POPI shuts down
Oroville cogeneration plant to cease operations
The controversial cogeneration plant in south Oroville that burns biofuel to produce electricity is shutting down operations by the end of October. The Pacific Oroville Power Inc. plant, aka POPI, is owned by New Jersey-based Covanta Energy; it has been under scrutiny by the Butte County District Attorney’s Office for the past three years for possible environmental violations.
When it was first fired up in 1983, POPI burned wood chips generated by timber harvests. As the local lumber industry declined, the plant added agricultural waste to help meet the 28 tons of fuel the incinerators consumed per hour to produce enough energy to power 20,000 homes. That electricity was sold to Pacific Gas and Electric.
Covanta spokesman James Regan said running the plant is no longer economically feasible.
“Unfortunately, power rates are not sufficient to cover the cost of operations and fuel,” he said from his New Jersey office. “This does happen with some regularity in the biomass industry when power prices are not sufficient to cover costs. Obviously you can’t burn in the red. It’s a decision we have to make based on economics.”
Covanta-owned cogeneration plants in Westwood and Burney have also closed. Regan said the POPI facility will shut down when its remaining fuel supply is used up, which should happen by the end of October.
Covanta will continue to own the plant, he said, which could be restarted in the future “with some changes.”
“We will continue to evaluate the future of the facility as we move forward,” he said.
In the meantime, the closure will put about 20 people out of work. Those workers have been notified and offered post-employment benefits, as is company policy, Regan said.
Last year PG&E applied to the state Energy Commission to amend its agreement with POPI in a way that would provide the plant “with a higher price for delivered energy in exchange for stricter performance obligations and other beneficial terms and conditions,” according to the proposal.
That proposal also said: “In 2010, POPI indicated that it had become uneconomic to operate the Facility under the [existing agreement’s] terms and conditions.”
Regan said with the exiting contract, shutting down operations comes at Covanta’s discretion.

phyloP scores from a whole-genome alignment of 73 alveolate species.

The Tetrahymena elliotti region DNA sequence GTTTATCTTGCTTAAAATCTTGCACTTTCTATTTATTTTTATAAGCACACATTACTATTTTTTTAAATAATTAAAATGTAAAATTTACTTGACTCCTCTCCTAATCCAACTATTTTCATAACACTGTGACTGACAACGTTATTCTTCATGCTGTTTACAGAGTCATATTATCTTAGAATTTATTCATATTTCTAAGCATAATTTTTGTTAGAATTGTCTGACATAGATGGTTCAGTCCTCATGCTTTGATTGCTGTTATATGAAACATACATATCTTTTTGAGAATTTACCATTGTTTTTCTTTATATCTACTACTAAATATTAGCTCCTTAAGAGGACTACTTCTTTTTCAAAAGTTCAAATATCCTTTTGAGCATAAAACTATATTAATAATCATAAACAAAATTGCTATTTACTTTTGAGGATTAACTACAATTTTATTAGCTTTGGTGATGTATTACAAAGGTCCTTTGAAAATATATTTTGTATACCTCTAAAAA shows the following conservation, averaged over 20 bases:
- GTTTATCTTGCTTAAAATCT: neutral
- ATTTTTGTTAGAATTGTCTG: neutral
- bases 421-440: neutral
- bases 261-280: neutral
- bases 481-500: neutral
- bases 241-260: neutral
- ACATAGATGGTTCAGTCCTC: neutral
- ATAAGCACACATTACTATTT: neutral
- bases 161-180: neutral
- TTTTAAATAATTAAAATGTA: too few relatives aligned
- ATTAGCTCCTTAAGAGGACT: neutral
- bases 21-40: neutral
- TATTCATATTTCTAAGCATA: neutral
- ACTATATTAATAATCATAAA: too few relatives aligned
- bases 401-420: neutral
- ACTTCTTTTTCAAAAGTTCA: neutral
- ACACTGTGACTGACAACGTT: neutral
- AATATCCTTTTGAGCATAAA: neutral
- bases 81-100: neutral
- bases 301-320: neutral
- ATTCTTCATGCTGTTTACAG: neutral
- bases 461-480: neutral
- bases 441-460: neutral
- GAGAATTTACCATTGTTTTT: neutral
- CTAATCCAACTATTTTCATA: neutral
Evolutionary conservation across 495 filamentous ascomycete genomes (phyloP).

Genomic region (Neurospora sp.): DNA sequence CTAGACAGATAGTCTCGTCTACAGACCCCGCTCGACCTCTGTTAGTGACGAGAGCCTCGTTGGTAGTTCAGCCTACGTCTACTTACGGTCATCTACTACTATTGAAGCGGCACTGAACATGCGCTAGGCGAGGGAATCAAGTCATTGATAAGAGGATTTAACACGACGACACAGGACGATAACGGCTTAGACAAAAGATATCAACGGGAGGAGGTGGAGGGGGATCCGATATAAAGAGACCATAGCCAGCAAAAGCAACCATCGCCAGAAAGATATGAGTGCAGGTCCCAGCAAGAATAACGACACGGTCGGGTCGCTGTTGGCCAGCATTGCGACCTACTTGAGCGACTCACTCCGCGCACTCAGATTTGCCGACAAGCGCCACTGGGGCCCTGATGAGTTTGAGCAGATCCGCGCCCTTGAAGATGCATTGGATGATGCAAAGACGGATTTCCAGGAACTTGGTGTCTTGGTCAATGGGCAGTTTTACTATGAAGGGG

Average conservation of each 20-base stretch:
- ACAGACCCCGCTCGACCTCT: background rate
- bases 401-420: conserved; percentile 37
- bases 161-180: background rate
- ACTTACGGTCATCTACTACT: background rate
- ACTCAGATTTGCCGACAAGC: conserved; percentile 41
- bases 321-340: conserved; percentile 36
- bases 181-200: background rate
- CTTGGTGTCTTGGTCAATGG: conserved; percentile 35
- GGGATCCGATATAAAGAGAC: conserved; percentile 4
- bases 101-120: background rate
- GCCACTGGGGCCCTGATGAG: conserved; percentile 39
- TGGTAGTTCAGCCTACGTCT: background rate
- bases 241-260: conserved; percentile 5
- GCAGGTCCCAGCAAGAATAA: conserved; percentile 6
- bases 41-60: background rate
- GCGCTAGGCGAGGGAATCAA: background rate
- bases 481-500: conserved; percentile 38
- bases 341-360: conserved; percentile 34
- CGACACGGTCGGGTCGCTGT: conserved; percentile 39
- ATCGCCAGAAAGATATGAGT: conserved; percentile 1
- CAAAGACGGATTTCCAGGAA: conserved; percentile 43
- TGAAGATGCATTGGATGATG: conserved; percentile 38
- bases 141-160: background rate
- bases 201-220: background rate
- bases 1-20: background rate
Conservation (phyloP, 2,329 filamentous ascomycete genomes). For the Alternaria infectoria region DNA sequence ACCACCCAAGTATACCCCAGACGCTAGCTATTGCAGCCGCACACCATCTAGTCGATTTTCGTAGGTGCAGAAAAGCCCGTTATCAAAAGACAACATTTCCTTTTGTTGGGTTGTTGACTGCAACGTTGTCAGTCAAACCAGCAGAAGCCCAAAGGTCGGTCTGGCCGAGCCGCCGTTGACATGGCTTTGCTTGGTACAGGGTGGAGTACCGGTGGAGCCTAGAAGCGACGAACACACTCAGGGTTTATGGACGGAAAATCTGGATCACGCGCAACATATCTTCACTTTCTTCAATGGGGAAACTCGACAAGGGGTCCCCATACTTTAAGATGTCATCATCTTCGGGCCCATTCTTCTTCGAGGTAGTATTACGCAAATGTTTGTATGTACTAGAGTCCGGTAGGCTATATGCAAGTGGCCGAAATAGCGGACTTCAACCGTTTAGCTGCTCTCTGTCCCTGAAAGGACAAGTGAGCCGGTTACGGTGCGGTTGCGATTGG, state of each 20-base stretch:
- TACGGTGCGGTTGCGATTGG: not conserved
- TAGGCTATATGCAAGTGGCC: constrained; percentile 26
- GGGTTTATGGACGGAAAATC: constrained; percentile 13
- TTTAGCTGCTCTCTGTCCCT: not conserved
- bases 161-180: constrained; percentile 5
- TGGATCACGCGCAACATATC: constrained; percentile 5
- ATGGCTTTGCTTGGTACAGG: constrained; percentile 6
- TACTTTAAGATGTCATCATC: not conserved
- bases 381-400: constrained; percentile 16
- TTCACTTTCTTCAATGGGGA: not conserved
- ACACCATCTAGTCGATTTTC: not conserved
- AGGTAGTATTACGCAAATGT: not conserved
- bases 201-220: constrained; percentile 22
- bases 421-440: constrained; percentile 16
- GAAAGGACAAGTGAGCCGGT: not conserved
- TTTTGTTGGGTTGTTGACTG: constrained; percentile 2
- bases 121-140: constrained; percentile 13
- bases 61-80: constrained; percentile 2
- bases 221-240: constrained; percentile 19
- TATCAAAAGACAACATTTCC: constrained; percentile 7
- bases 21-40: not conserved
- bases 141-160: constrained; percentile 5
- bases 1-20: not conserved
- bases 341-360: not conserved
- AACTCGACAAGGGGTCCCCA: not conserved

In recent years POPI began burning “urban waste,” the remains of torn-down buildings that can contain metals, asbestos and other less-than-eco-friendly materials. The DA’s Office caught wind of this new practice and tested the resulting on-site ash for toxicity.
Earlier this year, a 19,000-ton pile of ash from the facility was located off of Hicks Lane in north Chico and subsequently tested. The ash, which has since been moved to a landfill in Wheatland, was high in dioxins. Ash was also piled in the Glenn County community of Artois and then plowed into agricultural land as a soil amendment, including a corn field whose crop is used as cattle feed.
POPI-generated ash is also believed to have been used as a soil amendment in fields in Durham and Oroville.
Paul Moreno, the regional spokesman for PG&E, said he was not aware of the pending closure but would try to have someone familiar with it contact the News & Review for comment. That call had not been made by press time.
David Lusk, senior air-quality engineer for the Butte County Air Quality Management District, which oversees POPI, said the cogeneration plant’s operating permit amounts to about $12,000 a year. The company, he said, has asked to maintain its permits, which allow for “non-attainment emissions,” in anticipation of future operations.
Lusk and Regan both said they had concerns about a recent stories in this paper about the ash piles and the reported use of used carbon filter, which the DA’s Office said was coal, as a fuel.
Regan said tests of the ash pile in Chico did not reveal high levels of toxins. Both men said the plant was not burning coal. The DA’s Office, which conducted the tests, said dioxin levels exceeded the limits established by the World Health Organization and that the carbon filter was 95 percent bituminous coal and 5 percent coconut shell.
Lusk also said that “combusting agricultural wastes such as orchard removals, prunings, etc., in a facility such as POPI is beneficial for air quality because the combustion and air-pollution controls on the plant produce much less pollution than the open burning of these materials.”